About Strada

Strada means “street” in Italian. Streets matter to us. They’re the fundamental infrastructure of our cities and the core of our civic lives. They’re the connections between buildings, people, and public spaces. This is why we’re so inspired by them and it’s a shared commitment to these values that brought our principals together. Just as people mingle on city streets, our office is a place where we freely exchange ideas, challenging and inspiring one another to create exceptional work.

Latest Post

Why Community Engagement is vital to designing cities of the future


It is impossible to build a meaningful place for people based solely on expertise in a specific project typology or based on current trends.




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The Integrated Design Practice

04.2018Building, Design, Ideas, Places
By Claudia Saladin, ASLA, LEED AP

As a landscape architect, I tend to think in ecosystems. Ecosystems are systems comprised of interacting parts (for example: trees, water, animals, insects) that support a whole (in this example a forest). The relationships between these parts are complex. The more complex the ecosystem and the greater the diversity of its parts, the more successfully it can resist and recover quickly from stress. Thus, the healthier the forest will be.

A Healthy Ecosystem

A Healthy Ecosystem

For example, in a forest composed of a diverse mix of tree species, if that forest is impacted by a disease or pest that affects one of those species, there are numerous seeds and saplings of many species in the understory that will grow in to fill the gap and heal the forest. If a forest is composed of only one or a few species, then a disease that damages that species will devastate the forest. The forest lacks the reservoir of seeds and saplings of diverse species to grow in and take over. These monocultures (the cultivation of a single crop in a given area) — typical of many of our urban forests of street trees — may appear orderly and stable, however they are less resilient to shock.

A design firm is like an ecosystem. It is made up of a number of professionals with varying levels of diversity on a variety of fronts (for example: race, gender, life experience, professional training, to name a few). These individuals interact in a series of complex relationships to create design. An integrated design practice, such as Strada, is one where the firm has sought to create a diverse and robust ecosystem of designers in a deliberate and thoughtful way. Professionals at Strada are trained in a variety of disciplines – architecture, landscape architecture, interior design, graphic design and urban design. They also bring unique and complementary backgrounds into their professions – carpentry, law, fashion design, contracting, farming, fire fighting and experience as a green beret. This diversity – of individual experience and professional training – leads to a culturally diverse and healthy design ecosystem.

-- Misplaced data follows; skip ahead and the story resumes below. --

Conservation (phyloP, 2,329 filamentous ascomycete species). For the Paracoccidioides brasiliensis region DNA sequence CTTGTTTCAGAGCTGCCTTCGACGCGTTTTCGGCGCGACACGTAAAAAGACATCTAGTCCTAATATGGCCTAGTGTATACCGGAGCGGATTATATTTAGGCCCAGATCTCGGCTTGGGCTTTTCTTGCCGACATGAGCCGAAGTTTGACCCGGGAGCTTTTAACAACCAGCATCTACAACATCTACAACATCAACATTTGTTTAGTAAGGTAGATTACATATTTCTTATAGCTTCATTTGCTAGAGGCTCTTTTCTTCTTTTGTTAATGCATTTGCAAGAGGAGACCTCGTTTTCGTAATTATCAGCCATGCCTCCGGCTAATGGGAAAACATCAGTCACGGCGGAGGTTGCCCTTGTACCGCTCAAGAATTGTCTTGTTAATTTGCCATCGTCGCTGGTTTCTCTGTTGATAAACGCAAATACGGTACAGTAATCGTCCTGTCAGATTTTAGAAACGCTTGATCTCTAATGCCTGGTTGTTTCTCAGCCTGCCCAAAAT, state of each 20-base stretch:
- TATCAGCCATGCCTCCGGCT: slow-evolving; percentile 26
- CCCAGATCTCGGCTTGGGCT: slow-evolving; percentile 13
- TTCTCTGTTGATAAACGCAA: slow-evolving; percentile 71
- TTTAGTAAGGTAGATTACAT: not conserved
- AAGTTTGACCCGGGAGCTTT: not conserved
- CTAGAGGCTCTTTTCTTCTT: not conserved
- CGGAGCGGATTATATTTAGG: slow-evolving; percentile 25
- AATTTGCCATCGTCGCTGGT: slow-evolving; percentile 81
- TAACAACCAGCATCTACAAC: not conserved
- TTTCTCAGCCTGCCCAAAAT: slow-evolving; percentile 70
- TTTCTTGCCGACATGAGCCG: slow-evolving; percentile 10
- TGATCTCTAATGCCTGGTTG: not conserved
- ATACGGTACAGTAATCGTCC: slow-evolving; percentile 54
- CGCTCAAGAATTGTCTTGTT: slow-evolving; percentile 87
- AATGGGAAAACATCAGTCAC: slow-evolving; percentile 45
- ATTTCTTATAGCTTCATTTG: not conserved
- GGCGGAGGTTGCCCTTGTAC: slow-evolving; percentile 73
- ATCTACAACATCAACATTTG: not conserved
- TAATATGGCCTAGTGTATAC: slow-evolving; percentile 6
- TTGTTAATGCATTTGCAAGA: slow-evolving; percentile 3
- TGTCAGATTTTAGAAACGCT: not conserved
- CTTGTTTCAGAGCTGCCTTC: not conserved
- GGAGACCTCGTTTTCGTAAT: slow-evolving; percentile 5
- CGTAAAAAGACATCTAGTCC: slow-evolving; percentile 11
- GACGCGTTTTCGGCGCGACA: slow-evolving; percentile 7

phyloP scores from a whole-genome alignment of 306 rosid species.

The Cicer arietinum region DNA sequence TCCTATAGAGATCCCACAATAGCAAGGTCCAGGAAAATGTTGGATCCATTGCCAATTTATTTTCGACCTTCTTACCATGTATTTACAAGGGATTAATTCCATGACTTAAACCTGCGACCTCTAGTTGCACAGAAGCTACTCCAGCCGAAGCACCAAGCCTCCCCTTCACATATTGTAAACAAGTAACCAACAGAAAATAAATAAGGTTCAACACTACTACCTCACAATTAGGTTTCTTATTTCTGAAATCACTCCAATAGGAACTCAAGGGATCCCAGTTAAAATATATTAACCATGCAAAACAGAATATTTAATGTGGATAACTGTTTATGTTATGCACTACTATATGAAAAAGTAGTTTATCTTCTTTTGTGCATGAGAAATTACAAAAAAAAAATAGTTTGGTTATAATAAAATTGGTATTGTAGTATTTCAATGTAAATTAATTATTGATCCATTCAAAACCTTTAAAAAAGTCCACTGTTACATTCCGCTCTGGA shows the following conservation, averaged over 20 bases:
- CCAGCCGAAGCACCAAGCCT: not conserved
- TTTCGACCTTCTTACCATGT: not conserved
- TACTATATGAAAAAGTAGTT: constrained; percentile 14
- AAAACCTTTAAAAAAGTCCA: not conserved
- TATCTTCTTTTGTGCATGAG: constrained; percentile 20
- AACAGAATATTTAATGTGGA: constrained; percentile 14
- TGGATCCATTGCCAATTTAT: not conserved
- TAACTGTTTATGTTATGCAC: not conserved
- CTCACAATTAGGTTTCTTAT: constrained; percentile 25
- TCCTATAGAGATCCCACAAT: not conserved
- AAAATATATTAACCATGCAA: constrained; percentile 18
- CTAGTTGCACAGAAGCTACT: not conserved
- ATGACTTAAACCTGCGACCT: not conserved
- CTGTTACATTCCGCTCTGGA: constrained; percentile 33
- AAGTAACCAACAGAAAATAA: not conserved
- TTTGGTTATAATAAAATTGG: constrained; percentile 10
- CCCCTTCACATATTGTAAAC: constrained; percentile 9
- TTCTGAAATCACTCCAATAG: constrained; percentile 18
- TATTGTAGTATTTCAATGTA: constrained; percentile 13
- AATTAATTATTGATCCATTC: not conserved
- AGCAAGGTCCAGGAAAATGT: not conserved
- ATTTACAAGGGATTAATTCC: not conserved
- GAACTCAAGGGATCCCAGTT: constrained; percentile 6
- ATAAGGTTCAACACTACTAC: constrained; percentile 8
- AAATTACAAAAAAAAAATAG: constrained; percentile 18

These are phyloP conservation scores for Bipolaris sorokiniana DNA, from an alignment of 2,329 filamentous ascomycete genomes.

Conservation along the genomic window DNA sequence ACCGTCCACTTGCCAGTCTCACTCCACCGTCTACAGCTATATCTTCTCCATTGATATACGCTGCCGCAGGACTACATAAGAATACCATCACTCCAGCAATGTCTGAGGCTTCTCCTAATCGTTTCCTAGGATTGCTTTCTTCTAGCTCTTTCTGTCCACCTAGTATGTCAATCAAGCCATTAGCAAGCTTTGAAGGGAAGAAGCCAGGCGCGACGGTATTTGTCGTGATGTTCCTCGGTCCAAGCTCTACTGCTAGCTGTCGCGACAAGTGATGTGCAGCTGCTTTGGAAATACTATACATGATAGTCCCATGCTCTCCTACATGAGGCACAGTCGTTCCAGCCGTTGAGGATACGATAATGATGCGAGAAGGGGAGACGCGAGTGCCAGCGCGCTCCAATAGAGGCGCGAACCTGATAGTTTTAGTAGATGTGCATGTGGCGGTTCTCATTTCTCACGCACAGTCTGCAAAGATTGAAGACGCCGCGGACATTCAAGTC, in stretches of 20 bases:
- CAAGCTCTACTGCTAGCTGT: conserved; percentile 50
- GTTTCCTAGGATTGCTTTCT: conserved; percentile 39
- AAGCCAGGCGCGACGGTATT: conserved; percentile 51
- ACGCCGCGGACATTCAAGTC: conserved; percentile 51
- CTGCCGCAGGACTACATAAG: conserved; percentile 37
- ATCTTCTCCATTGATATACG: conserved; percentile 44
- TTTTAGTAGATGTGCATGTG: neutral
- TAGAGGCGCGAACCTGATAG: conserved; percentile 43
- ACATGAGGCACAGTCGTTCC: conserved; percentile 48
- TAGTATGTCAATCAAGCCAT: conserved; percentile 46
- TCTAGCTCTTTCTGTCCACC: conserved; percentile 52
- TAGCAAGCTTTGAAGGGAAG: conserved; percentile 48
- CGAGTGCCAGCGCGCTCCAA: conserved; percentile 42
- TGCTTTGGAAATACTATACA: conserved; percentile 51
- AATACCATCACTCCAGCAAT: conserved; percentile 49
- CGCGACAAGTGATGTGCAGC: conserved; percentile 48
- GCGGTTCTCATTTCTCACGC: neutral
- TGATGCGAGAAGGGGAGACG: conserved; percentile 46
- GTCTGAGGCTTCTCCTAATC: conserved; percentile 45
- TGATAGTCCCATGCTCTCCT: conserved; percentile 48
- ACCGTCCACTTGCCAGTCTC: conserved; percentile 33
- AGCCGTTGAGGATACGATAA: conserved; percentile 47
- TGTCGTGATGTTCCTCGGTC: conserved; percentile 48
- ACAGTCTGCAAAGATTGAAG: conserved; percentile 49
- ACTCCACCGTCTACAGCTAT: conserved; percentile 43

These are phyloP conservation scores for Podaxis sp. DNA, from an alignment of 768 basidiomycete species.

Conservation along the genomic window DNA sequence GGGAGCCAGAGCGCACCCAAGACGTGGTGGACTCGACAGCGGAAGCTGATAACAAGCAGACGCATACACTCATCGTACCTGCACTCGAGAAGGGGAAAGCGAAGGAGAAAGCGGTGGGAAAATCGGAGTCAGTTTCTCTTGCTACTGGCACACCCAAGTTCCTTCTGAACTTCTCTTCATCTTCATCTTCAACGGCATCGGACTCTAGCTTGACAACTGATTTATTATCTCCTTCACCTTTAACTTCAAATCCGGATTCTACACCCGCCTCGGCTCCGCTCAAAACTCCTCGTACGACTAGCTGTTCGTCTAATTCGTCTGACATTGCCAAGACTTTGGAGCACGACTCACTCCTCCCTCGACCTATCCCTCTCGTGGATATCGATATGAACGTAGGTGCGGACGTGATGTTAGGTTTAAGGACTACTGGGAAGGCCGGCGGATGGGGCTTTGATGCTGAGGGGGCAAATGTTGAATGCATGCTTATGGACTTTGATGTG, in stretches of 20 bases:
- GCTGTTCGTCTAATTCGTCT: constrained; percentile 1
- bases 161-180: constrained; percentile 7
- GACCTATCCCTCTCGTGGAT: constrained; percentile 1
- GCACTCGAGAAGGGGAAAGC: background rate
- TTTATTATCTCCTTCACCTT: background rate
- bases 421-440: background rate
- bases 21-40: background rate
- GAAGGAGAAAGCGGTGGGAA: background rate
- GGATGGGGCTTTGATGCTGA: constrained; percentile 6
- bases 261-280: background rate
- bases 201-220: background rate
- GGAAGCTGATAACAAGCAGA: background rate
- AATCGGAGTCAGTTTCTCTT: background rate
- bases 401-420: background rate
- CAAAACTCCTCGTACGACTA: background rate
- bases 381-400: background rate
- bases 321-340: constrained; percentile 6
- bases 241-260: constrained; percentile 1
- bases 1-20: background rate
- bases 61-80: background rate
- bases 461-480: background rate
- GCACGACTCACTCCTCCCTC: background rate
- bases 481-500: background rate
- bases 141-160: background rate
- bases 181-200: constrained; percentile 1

This is more than just an analogy. Research supports the claims that diversity leads to better design. Scott E. Page at the University of Michigan has done extensive research into the value of diversity. His research demonstrates that groups with a diverse range of perspectives outperform groups of like-minded experts. Page asserts that innovation depends less on brilliant lone thinkers and more on diverse groups of people collaborating and capitalizing on their individuality. The Strada team is a diverse group of individuals collaborating in complex relationships to create extraordinary places for people.

Bakery Square

Bakery Square

Rivers Casino and Riverfront Park

Rivers Casino and Riverfront Park

Strada is a cross-disciplinary design ecosystem where a diverse team of professionals – architects, interior designers, landscape architects, graphic designers, and urban designers – and other unique individuals collaborate closely both internally and externally with clients to create places that people truly enjoy. We engage clients and make strong-rooted connections between people, place and space.

Claudia Saladin, ASLA, LEED AP
Claudia Saladin, ASLA, LEED AP

Claudia’s credentials in landscape architecture and environmental law give her the expertise to visualize and shape the landscape while understanding the policy and infrastructure governing her options. Since joining Strada, Claudia has worked on award-winning projects including a multi-million dollar riverfront park in the heart of Pittsburgh and a 116-acre corporate campus for Dick’s Sporting Goods. She has helped orchestrate demanding planning projects as well, such as the Larimer Vision Plan, the Bakery Square Master Plan and green infrastructure, as well as the Master Plan for West Virginia University’s Evansdale campus.

Why Community Engagement is vital to designing cities of the future

09.2019Ideas, People, Stradistas POV
By Monika Gibson

It is impossible to build a meaningful place for people based solely on expertise in a specific project typology or based on current trends.

Interior Design: Transformer of Space, or Mindset?

07.2019Ideas, People, Stradistas POV, Uncategorized
By Jo Berchielli

At Strada, we “Design with People in Mind®,” as we recently gave name to a practice we continually partake in. It emphasizes how the people we design for are the backbone of our creations; they are the faces and the stories responsible for the transformation.